I don't mean when-a-person-buys-your-product consumer. I mean when you start to view all people as consumers.

Here's why:

When we talk about consumers we tend to talk in general terms and assumptions. "The target audience is 22 - 54 years old, married, probably 2 kids, lives in a house, likes things, hates bad people, etc" We all do this. We may want to sell to that target audience, but that does not describe the 'people' that constitute it. It also doesn't help anyone market effectively to those individuals. How many similarities between a 22 year old and a 54 year old are there?

We tend to look at consumers with weird golden rules. We want all consumers to be our friends, while at the same time paying us with their attention and then their pocket books. I'm as guilty as the next person - often in my blog referring to The Customer in this way. The customer is always right. We want share of wallet with that consumer base. Today's consumer is not easily deceived by our crafty advertising. When was the last time your befriended a neighbour by shouting over the fence "hey 22 year old male, listen here, have I gotta deal for you...". You probably sold him that lawn mower, but he probably didn't invite you over for a beer.

This mindset leads us to create a sense of numbness and inpersonality around 'the consumer'. They become some other form. We use sentences to describe how we interact with them or to define what action we want from them. How does our consumer identify value? What is the differentiators our consumer will notice? There are two easy ways to step out of that foggy world.

1) Check your sales. Are people buying? No? Then what you are selling they do not like. It could be more complicated than that, but usually that's the problem. If they do like what you are selling you are poorly priced in comparison to the benefit you deliver to them. This is far less a marketing problem than a corporate problem.

2) Change the tone of the discussion. "How does our consumer identify value?" covers up the real point: "What do people want from us". "What are the differentiators" good to know, but better is "Why do people buy from us". You're thinking he just said the same thing in two different ways. The use of the word 'people' changes the response. Make it personal. If you want people to have a relationship with your brand, you need to pull your weight on the other end.

Monday, May 11, 2009

We have an audience in Papua New Guinea?

Who would have thought so many consumers would be interested in hearing our story? We would have never guessed that 80% of our engaged base are 32 year old males from that area of the country. Why would so many people leave that webpage? These are the voices of surprised companies upon reviewing a measurable online campaign. The response to most of these ideas and questions is pretty easy. Who cares?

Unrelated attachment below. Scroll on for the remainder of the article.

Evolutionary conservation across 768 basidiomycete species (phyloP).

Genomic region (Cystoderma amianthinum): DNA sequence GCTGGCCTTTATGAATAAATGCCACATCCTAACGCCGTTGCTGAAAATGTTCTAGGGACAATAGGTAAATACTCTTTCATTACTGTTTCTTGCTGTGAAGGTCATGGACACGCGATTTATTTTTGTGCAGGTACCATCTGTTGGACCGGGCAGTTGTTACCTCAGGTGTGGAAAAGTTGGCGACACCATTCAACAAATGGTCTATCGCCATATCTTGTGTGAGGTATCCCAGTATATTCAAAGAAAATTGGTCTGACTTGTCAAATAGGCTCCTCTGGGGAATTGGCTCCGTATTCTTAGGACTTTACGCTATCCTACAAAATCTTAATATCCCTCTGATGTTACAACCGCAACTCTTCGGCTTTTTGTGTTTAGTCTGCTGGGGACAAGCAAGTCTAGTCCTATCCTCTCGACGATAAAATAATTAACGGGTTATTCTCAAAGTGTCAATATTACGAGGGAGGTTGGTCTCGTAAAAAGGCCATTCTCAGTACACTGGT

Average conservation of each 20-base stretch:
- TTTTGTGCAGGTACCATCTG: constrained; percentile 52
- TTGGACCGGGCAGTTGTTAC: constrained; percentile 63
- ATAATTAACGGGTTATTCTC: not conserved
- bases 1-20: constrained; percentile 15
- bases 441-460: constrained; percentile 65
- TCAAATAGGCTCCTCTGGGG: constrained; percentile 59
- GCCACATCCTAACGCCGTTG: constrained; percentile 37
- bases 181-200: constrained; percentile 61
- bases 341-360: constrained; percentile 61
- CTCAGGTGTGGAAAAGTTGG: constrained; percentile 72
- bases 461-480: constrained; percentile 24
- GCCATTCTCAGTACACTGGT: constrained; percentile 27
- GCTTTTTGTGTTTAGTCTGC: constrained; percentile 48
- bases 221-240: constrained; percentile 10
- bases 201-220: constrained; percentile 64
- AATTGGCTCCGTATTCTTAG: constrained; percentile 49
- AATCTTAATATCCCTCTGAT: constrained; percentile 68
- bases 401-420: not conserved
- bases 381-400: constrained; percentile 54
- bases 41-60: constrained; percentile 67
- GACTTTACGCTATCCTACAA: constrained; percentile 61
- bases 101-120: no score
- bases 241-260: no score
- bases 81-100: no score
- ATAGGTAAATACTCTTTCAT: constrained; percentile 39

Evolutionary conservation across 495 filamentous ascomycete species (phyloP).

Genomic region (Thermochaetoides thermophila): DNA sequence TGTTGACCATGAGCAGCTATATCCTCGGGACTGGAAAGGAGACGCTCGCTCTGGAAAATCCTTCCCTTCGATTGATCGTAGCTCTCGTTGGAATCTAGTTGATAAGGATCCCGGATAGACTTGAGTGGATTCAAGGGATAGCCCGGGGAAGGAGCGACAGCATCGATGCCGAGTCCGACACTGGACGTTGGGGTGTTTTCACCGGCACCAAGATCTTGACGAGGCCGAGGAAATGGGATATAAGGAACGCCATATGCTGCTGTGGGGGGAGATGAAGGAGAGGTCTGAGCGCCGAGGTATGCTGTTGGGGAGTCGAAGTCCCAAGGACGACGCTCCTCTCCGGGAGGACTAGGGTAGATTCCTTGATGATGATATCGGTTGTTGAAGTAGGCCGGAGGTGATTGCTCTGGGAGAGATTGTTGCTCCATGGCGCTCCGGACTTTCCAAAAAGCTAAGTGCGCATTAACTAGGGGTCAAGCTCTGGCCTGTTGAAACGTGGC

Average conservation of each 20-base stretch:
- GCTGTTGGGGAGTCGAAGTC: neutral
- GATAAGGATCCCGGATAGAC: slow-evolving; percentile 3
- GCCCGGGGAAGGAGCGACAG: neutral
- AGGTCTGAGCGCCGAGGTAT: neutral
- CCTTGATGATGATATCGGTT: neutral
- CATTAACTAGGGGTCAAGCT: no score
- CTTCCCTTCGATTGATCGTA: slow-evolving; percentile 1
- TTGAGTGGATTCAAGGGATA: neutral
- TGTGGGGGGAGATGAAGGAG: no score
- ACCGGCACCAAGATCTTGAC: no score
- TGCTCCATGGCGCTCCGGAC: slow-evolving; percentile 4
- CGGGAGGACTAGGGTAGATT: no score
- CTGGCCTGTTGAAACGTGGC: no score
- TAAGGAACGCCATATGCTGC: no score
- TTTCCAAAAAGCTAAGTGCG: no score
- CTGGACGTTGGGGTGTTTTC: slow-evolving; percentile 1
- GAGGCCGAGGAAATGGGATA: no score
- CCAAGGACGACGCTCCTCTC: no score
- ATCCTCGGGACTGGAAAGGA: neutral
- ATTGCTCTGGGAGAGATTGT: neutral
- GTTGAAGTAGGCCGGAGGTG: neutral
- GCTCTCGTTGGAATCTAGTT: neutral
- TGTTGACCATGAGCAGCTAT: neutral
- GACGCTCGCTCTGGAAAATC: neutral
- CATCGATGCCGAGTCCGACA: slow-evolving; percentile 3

The volume of information for any integrated campaign can be overwhelming. It can be paralyzing for an unprepared marketing team, leading to irrelevant questions or a confirmation biased approach to analyzing the results.

To avoid this and be better prepared here are three things to keep in mind:

1) The online audience is not always a reflection of your audience. This is a dangerous one for me to write, but let me explain. The people who react to your marketing or advertising online will be very specific to the action you instituted. In this case the word 'action' should not be mistaken with the word 'strategy'. For example, you may develop a funny viral video. As a result 300,000 people may view it - exciting, I know. Then you read the comments on YouTube that reflect disdain for the video or lower than enthusiastic love for your brand. Probably a less comforting experience. This doesn't mean that the consumer who buys your product feels the same way. In this case, your action (the viral video) may have appealled to a broader crowd. Your strategy was to reach 2,000 people (which you did) but the nature of your action allowed the online masses to take control. You can control the message all you like but you can't control who likes it.

2) Beware the vocal minority. When the agency I work for is first hired to listen online, the companies that we are working with are surprised about the level of negative/positive discussion. I often relate the online environment to any public meeting (if your in University think Student Union issues, if your have kids think PTA meeting, if you engage in public planning think 'public' feedback on the planning process). The people who are the loudest are usually those on the fringe. You rarely here someone speak up "I am adequately satisfied with this proposal, this is pretty good". You usually hear "that sucks" or "autograph me a copy so I can frame it". Some people will never like you. Some people love you (but aren't guaranteed to always love you - a post for another day).

The act of listening online alone is not enough. You require the skill to assess the risk and acknowledge the ability of when take action. Prop up the people who are your fans. Don't let them turn. Reach out to the haters, but do so knowing the probable outcome. It may be a case of showing your intent, rather than the outcome (don't mistaken this with selfishly assisting someone, that will get you burned). With this in mind, you can use the information found from 'listening' online very effectively, but do not mistaken it with the views of the majority. Most companies in Canada do not yet have the critical consumer mass to have their audience accurately reflected online. There will be people who will never speak up, but who will only watch. They are equally as important and should not be forgotten in the hype of social media.